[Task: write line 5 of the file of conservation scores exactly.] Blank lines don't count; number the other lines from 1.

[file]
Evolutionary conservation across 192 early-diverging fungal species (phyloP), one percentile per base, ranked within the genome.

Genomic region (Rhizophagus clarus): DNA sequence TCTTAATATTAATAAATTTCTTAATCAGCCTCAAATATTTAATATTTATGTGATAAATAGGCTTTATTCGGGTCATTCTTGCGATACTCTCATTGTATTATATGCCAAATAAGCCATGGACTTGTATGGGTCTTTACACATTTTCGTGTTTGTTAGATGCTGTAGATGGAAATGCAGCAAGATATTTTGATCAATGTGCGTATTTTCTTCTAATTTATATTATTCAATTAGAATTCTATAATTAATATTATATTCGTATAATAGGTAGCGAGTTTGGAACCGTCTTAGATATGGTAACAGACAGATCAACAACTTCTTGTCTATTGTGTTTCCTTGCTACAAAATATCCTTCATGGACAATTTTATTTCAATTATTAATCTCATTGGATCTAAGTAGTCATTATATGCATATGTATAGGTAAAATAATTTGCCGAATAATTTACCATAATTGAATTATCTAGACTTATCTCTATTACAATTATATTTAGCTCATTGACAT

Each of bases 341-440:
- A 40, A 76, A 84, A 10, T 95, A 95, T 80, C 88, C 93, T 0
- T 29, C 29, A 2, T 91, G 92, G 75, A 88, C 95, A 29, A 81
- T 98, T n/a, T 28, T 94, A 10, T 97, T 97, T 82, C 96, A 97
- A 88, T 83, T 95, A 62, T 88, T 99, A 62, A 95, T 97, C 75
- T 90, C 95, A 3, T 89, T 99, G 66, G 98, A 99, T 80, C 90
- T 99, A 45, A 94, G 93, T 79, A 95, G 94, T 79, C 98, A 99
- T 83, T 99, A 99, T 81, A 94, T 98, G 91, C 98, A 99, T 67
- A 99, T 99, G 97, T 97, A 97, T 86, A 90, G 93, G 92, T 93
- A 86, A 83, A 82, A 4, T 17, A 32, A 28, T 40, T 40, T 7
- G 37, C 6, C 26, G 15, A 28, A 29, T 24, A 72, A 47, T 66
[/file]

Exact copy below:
- T 29, C 29, A 2, T 91, G 92, G 75, A 88, C 95, A 29, A 81